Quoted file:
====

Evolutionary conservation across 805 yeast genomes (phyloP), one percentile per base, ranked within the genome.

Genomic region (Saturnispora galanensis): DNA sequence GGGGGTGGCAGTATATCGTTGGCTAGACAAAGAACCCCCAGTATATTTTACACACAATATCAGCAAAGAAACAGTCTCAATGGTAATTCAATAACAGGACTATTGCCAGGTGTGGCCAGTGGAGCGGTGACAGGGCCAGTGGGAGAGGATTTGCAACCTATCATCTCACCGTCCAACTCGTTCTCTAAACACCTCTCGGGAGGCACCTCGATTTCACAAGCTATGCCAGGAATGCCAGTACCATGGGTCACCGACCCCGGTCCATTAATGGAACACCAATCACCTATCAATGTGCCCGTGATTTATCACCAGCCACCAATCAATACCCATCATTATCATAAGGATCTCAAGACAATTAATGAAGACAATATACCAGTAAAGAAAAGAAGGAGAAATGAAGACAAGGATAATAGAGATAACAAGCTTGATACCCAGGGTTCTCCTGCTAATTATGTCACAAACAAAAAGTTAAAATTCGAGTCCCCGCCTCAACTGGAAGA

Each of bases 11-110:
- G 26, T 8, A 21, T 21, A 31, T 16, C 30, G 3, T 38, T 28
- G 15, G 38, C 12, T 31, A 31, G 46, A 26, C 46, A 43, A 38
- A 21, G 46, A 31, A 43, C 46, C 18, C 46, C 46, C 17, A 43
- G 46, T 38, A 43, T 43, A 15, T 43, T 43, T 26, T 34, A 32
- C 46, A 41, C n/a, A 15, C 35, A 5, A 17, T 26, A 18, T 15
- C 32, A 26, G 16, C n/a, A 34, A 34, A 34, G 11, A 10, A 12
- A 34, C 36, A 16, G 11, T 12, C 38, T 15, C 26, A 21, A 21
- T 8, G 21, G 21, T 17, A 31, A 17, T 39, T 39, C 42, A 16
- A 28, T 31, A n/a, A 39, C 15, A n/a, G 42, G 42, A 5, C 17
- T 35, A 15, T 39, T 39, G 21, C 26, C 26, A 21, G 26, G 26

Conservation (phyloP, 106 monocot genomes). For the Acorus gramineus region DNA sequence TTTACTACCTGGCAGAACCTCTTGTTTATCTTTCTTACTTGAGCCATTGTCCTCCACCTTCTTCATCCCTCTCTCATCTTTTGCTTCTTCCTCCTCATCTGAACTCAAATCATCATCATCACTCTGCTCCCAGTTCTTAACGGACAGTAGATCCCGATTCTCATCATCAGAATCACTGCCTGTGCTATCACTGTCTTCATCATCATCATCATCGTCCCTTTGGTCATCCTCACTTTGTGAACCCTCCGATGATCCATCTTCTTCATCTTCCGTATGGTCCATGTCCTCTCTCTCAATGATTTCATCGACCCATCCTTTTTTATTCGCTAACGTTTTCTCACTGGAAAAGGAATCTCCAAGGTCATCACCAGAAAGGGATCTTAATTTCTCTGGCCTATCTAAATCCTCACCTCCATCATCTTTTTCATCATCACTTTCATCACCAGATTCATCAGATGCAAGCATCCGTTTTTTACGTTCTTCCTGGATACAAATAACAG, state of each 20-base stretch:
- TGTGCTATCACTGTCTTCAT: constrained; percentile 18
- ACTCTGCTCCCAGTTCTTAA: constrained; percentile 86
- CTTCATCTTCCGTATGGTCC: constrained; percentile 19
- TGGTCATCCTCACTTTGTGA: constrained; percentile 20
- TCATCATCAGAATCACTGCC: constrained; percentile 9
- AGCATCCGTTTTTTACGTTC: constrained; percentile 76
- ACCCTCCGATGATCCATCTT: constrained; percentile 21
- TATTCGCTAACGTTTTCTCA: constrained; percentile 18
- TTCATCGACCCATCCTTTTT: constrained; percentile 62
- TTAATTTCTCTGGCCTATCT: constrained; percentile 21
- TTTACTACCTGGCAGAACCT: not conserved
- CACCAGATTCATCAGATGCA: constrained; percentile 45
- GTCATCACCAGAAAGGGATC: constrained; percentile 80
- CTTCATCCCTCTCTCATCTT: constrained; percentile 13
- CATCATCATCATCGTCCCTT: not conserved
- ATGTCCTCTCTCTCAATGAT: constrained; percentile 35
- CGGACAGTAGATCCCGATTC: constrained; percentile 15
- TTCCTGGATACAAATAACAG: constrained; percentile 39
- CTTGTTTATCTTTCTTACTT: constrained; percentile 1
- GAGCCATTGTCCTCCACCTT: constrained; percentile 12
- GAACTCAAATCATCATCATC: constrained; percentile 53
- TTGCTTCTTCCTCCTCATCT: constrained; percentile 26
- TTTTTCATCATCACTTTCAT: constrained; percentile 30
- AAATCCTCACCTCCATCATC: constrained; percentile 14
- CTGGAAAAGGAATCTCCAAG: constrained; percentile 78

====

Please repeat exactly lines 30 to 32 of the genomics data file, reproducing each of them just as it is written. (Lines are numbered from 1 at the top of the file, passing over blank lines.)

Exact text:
- ATGTCCTCTCTCTCAATGAT: constrained; percentile 35
- CGGACAGTAGATCCCGATTC: constrained; percentile 15
- TTCCTGGATACAAATAACAG: constrained; percentile 39